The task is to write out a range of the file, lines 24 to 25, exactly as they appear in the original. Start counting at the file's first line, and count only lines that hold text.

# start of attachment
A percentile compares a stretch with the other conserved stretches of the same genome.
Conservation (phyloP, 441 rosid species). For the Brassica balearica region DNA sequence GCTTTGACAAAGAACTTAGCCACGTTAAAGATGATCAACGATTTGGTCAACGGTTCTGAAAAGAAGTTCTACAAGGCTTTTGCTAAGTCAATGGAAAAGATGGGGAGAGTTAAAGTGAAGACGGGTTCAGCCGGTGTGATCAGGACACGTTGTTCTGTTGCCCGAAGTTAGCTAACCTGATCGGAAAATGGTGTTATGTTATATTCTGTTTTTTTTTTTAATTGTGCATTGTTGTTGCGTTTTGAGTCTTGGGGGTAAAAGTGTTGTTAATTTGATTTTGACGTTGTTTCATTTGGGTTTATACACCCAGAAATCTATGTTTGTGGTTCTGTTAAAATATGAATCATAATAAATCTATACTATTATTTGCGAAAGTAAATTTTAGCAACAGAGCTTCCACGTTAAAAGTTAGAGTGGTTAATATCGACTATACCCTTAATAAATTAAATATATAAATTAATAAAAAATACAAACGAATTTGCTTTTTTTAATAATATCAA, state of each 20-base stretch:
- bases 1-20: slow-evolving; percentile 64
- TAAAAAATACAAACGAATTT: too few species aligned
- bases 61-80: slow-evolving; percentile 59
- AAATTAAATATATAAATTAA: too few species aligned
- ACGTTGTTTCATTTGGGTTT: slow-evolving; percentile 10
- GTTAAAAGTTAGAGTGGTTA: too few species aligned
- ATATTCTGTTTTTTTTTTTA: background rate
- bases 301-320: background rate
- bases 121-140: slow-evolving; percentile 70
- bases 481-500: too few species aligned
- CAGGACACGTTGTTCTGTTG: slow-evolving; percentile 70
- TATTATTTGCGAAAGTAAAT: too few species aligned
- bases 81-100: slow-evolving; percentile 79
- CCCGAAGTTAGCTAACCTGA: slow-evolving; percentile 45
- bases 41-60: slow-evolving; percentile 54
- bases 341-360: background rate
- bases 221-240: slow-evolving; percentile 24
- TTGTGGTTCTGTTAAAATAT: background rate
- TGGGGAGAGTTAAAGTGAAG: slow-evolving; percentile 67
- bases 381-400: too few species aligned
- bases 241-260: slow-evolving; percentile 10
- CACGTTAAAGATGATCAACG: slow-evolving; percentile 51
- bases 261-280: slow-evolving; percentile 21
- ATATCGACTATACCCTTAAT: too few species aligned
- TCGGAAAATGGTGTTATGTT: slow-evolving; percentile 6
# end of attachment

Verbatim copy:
- CACGTTAAAGATGATCAACG: slow-evolving; percentile 51
- bases 261-280: slow-evolving; percentile 21